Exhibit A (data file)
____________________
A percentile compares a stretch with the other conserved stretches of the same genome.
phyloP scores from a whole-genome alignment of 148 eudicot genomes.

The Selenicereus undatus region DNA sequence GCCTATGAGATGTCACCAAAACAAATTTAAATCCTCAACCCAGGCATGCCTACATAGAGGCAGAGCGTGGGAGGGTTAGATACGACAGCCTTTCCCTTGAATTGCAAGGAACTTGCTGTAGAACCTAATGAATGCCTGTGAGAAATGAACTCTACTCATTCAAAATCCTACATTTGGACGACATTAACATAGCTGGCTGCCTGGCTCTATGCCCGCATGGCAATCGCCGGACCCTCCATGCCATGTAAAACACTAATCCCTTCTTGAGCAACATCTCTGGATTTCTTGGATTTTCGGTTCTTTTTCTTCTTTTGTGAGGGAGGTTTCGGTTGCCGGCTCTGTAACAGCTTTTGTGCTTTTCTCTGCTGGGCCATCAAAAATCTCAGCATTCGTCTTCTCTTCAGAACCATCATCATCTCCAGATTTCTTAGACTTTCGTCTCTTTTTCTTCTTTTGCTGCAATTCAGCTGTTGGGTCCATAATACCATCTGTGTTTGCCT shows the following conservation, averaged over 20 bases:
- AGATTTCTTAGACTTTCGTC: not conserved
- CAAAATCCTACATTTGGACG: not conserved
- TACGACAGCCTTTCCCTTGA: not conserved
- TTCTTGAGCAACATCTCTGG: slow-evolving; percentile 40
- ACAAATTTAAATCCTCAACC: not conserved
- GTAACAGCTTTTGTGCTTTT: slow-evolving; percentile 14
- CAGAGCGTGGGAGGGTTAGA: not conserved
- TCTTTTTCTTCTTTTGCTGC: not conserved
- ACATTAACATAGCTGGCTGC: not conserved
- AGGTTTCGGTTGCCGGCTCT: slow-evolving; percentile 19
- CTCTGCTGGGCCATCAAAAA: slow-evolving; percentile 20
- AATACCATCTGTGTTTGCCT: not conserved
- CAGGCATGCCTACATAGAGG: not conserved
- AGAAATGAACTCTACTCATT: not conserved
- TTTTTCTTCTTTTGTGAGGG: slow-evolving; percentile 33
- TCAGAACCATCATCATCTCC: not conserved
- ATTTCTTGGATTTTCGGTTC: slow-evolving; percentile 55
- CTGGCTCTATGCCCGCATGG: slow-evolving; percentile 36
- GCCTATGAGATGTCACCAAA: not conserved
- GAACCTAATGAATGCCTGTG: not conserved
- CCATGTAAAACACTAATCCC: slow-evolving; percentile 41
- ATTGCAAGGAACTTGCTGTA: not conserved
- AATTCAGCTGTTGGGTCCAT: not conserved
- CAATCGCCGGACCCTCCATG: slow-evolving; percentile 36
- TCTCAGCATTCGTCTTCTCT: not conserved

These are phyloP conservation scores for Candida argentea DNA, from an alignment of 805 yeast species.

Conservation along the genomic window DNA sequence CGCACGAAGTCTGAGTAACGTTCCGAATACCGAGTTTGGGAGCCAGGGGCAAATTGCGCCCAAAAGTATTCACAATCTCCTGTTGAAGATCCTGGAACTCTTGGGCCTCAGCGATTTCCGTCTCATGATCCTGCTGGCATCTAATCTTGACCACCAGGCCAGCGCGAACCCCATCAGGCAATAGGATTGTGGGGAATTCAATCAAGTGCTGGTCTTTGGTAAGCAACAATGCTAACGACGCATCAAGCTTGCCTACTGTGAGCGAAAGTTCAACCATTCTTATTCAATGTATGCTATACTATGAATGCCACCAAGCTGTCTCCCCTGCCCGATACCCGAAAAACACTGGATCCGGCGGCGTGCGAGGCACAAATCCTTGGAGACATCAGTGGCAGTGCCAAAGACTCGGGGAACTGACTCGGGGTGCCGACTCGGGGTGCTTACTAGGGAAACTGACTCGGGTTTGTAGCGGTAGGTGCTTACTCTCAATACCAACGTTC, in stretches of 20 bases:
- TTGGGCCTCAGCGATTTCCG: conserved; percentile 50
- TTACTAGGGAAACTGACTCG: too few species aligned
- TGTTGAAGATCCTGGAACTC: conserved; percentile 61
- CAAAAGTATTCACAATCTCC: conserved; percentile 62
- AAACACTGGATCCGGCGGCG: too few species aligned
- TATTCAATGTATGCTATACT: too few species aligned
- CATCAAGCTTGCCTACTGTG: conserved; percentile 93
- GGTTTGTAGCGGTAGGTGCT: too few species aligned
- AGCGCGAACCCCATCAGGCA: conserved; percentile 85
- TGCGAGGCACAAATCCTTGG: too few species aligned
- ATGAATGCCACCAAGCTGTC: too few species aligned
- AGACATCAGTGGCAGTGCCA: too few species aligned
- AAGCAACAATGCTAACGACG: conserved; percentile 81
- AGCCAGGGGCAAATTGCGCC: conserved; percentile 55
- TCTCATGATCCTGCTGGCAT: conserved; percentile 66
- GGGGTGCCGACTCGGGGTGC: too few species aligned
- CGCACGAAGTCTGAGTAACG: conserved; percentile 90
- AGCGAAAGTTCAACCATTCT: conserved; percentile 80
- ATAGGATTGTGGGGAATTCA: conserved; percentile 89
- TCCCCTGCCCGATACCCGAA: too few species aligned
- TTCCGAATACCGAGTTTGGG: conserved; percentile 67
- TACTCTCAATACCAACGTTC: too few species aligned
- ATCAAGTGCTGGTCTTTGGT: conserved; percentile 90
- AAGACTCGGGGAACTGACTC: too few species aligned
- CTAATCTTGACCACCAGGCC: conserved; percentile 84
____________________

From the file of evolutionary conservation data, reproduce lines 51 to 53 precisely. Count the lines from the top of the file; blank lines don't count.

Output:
- TTCCGAATACCGAGTTTGGG: conserved; percentile 67
- TACTCTCAATACCAACGTTC: too few species aligned
- ATCAAGTGCTGGTCTTTGGT: conserved; percentile 90